Set of conventional symbols used for writing, based on a correlation between individual symbols and spoken sounds, so called from alpha (α) and beta (β), the names of the first two letters of the classical Greek alphabet. The earliest known alphabet is from Palestine, about 1700 BC. Alphabetic writing now takes many forms – for example, the Hebrew aleph-beth and the Arabic script, both written from right to left; the Devanagari script of the Hindus, in which the symbols ‘hang’ from a line common to all the symbols; and the Greek alphabet, with the first clearly delineated vowel symbols.
Each letter of the alphabets descended from Greek represents a particular sound or sounds, usually grouped into vowels (a, e, i, o, u, in the English version of the Roman alphabet), consonants (b, p, d, t, and so on), and semivowels (w, y). Letters may be combined to produce distinct sounds (for example, a and e in words like tale and take, or o and i together to produce a ‘wa’ sound in the French loi), or may have no sound whatsoever (for example, the silent letters gh in high and through).
History Practically all existing alphabets are believed to be commonly descended from a Semitic alphabet used by the Syro-Palestinian Semitic peoples in the last centuries of the second millennium BC and during the first millennium. It consisted of 22 letters, which correspond roughly to the first 22 letters of the Greek alphabet, but all the Semitic letters expressed consonants only. The order, the names, and the phonetic values of the early Semitic letters are preserved in the modern Hebrew alphabet. At the end of the second millennium BC or at the beginning of the first millennium, with the decay of the great nations of the Bronze Age (the Egyptians, the Babylonians, the Assyrians, the Hittites, and the Cretans), The Israelites, the Phoenicians, the Aram, the Greeks, and the South Arabians became increasingly important. This favoured the development of four main branches of the alphabet: the Canaanite, the Aramaic, the South Semitic, and the Greek.
Canaanite branch The Canaanite main branch may be subdivided into two branches: (1) Pre-exilic or Early Hebrew (employed in ancient Israel in the first half of the first millennium BC), with its three secondary branches, the Moabite, the Edomite, and the Ammonite, and its two offshoots, the Samaritan and the script of the Jewish coins; (2) the Phoenician, which can be distinguished into Early Phoenician, Phoenician proper, and Colonial Phoenician, from the latter of which Punic or Carthaginian, neo-Punic, and probably also the Libyan and Iberian scripts, developed. All the alphabetic scripts west of Syria seem to have derived from the Canaanite branch, whereas nearly all the hundreds of alphabets of the east apparently sprang from the Aramaic branch.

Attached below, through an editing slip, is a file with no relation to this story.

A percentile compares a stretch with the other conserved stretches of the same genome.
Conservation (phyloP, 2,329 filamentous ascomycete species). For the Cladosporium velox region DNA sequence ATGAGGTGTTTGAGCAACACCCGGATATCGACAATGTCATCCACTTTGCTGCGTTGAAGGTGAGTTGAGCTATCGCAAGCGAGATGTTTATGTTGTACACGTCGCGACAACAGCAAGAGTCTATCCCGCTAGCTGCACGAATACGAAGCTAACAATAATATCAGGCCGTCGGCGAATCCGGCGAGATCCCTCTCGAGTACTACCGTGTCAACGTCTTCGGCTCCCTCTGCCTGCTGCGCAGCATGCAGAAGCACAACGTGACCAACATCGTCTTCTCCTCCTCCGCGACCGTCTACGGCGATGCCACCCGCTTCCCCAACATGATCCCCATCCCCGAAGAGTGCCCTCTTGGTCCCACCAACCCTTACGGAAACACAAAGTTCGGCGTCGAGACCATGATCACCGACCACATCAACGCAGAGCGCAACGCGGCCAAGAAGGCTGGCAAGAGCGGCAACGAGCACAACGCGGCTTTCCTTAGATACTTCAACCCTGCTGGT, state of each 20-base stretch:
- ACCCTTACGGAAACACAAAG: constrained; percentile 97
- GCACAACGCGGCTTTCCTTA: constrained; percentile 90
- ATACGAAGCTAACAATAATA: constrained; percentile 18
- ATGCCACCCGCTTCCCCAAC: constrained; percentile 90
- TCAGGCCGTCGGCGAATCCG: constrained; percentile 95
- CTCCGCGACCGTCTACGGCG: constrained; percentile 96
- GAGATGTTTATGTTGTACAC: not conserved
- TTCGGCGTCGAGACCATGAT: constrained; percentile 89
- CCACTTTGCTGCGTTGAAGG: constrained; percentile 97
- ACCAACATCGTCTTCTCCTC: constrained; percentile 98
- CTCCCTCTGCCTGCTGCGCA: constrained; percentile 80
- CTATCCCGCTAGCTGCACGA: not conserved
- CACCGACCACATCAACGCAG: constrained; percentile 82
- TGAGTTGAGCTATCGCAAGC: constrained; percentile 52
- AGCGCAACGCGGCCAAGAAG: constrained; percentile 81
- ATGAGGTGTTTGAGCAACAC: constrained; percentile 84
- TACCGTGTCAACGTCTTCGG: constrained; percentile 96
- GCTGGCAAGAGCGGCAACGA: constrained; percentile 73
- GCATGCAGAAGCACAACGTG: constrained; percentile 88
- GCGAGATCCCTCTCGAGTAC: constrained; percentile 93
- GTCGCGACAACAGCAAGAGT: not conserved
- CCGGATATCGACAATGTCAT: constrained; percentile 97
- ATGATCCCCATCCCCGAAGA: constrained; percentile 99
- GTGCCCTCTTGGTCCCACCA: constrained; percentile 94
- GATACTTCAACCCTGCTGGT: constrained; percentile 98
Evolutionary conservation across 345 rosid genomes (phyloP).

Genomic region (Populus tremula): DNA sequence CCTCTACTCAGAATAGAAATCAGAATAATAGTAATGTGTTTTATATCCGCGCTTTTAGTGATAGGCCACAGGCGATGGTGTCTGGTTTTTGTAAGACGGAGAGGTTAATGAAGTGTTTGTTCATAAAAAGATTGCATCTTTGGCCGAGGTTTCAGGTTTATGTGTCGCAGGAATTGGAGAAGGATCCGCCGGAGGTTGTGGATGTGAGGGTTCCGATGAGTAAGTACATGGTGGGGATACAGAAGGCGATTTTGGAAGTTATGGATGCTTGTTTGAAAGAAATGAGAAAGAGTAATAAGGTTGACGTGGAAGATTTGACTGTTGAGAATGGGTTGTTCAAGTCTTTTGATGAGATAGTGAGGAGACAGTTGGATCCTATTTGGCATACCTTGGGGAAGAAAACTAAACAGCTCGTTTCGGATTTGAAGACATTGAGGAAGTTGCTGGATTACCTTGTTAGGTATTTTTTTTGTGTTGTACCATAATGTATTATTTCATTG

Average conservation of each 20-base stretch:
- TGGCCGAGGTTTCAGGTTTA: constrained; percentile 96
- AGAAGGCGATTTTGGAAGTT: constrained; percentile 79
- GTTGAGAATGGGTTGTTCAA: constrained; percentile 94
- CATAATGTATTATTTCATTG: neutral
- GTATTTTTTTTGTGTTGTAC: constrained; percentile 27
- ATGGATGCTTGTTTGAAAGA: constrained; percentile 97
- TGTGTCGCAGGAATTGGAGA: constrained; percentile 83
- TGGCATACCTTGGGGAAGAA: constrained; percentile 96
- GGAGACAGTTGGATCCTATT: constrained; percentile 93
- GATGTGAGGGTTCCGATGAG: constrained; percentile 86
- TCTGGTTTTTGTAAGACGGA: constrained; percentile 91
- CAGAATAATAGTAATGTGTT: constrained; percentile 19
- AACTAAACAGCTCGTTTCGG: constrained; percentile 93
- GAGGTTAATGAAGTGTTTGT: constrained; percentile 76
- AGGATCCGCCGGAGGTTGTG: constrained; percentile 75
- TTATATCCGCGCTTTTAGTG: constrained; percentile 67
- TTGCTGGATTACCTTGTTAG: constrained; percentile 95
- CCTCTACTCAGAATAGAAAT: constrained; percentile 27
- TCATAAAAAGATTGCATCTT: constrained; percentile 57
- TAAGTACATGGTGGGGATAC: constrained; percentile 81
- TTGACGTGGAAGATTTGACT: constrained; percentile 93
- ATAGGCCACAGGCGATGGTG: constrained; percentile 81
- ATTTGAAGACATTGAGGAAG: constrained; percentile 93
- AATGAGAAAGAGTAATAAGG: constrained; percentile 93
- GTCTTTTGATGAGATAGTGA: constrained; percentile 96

Aramaic branch The Aramaic alphabet probably originated in the 10th century BC but the earliest Aramaic inscriptions belong to the 9th to 7th centuries BC. In the second half of the first millennium BC, Aramaic became by far the most important and widespread script of the whole Near East. The direct and indirect descendants of the Aramaic alphabet can be divided into two groups: (1) the scripts employed for Semitic languages, of which six separate centres of development may be discerned: Hebrew, Nabataean-Sinaitic-Arabic, Palmyrene, Syrian-Nestorian, Mandaean, and Manichaean, the most important of them being Hebrew and the Arabic alphabet; (2) the scripts adapted to non-Semitic languages of central, South, and Southeast Asia, which can be divided into eight main groups: Kharoshthi, Persian or Iranian (including the Avesta alphabet), Sogdian, Kok Turki and Early Hungarian, Uighur, Mongolian (including Kalmuck, Buriat, and the allied Manchu alphabet), Armenian-Georgian-Alban, as well as Brahmi, the mother alphabet of the Indian and Further Indian main branches.
South Semitic branch The South Semitic group of alphabets remained mainly confined within Arabia, although a secondary branch spread westwards and became the progenitor of the Ethiopic alphabet which through its offshoot, the Amharic script, is the only South Semitic script still in use, and the only one in which a literature has been produced.
Greek branch The earliest existing Greek records in alphabetic writing go back to the 8th century BC but the alphabet was probably introduced into Greece in the 10th or 11th century BC. The Greeks had many local alphabets and only by the mid-4th century BC had they all disappeared in favour of the Ionic, which thus became the common, classical Greek alphabet of 24 letters. The Greeks made a few important changes, the most remarkable of them being: (1) the introduction of vowel representation, allocating certain Semitic consonants to Greek vowel sounds; (2) the addition of certain letters for the representation of Greek consonant sounds not catered for by the Semitic letters, namely ph, th, kh, and for the combinations ps and ks (x); and (3) the different arrangements of the sibilants.
In the course of its long history the Greek alphabet produced the following offshoots: the Asianic alphabet (Lycian, Phrygian, Pamphylian, Lydian, and Carian); the Coptic alphabet, with its Nubian derivative, the Messapian alphabet (in southern Italy); the Gothic alphabet, invented in the 4th century by the Gothic bishop Ulfilas; the two early Slavonic alphabets (Cyrillic and Glagolitic), with their descendants (Russian, Bulgarian, Serbian, Ukrainian, White Russian, and Old Romanian), later adapted to numerous non-Slavonic languages; and the three Albanian alphabets, which had little, and only local, importance. The main significance of the Greek alphabet is that through its chief descendants, the Etruscan and Latin alphabets and the Cyrillic alphabet, it has become the prototype of most European alphabets.
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